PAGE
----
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Biochemistry. 1987 Apr 21;26(8):2095-101.

Replacement of potassium chloride by potassium glutamate dramatically enhances protein-DNA interactions in vitro.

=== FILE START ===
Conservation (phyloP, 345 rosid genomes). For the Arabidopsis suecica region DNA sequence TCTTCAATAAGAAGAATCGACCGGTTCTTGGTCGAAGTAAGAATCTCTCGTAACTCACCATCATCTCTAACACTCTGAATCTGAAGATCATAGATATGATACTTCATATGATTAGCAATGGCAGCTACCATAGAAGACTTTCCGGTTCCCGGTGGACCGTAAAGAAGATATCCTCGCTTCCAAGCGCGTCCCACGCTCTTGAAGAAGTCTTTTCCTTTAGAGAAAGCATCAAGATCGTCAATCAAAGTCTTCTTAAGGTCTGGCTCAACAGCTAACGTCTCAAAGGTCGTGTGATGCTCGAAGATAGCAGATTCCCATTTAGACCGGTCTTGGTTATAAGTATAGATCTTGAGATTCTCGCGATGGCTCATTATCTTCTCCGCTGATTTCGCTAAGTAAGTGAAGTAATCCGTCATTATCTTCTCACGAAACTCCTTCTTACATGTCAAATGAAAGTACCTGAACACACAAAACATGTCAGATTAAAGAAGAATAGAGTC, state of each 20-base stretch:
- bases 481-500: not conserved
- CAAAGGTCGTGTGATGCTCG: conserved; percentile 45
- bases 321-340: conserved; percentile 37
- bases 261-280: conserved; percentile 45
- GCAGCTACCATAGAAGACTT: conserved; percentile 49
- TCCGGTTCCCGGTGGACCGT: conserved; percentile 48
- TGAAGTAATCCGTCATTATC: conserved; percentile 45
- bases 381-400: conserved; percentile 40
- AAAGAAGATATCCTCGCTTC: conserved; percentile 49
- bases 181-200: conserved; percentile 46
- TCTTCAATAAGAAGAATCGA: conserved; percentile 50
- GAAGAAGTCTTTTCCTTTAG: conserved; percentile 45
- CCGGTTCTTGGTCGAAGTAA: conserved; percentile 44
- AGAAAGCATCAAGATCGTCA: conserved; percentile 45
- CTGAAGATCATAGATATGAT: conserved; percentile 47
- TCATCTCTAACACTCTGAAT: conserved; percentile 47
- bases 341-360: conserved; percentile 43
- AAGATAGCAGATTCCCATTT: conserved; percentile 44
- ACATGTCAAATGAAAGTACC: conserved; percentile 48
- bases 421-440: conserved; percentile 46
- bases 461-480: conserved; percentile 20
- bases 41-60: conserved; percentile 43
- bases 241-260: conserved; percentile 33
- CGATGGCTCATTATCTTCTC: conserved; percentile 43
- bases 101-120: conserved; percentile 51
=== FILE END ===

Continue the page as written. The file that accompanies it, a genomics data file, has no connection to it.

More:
Although protein-nucleic acid interactions exhibit dramatic dependences on both ion concentration and type in vitro, large variations in intracellular ion concentrations can occur in Escherichia coli and other organisms without apparent effects on gene expression in vivo. E. coli accumulates K+ and glutamate as cytoplasmic osmolytes. The cytoplasmic K+ concentration in E. coli varies from less than 0.2 to greater than 0.9 m as a function of external osmolarity; corresponding cytoplasmic glutamate concentrations range from less than 0.03 to greater than 0.25 m. Only low levels of chloride occur in the cytoplasm of E. coli at all osmotic conditions. Since most in vitro studies have been performed in chloride salts, whereas glutamate is the more relevant physiological anion, we have measured the effects of the substitution of potassium glutamate (KGlu) for KCl on the kinetics and equilibria of a variety of site-specific protein-DNA interactions in vitro. Both the interaction of E. coli RNA polymerase with two phage lambda promoters and the interactions of various restriction enzymes with their DNA cleavage sites are enhanced by this substitution. Using the abortive initiation assay, we find a greater than 30-fold increase in the second-order rate constant for open complex formation at the lambda PR promoter and a 10-fold increase at the lambda PR' promoter, when KGlu is substituted for KCl. Replacement of KCl by KGlu does not affect the strong salt dependences of these interactions; increasing either KCl or KGlu concentrations decreases both reaction rates and extents. Substitution of glutamate for chloride does, however, shift the range of salt concentrations over which these interactions are observable to higher K+ concentrations.(ABSTRACT TRUNCATED AT 250 WORDS).

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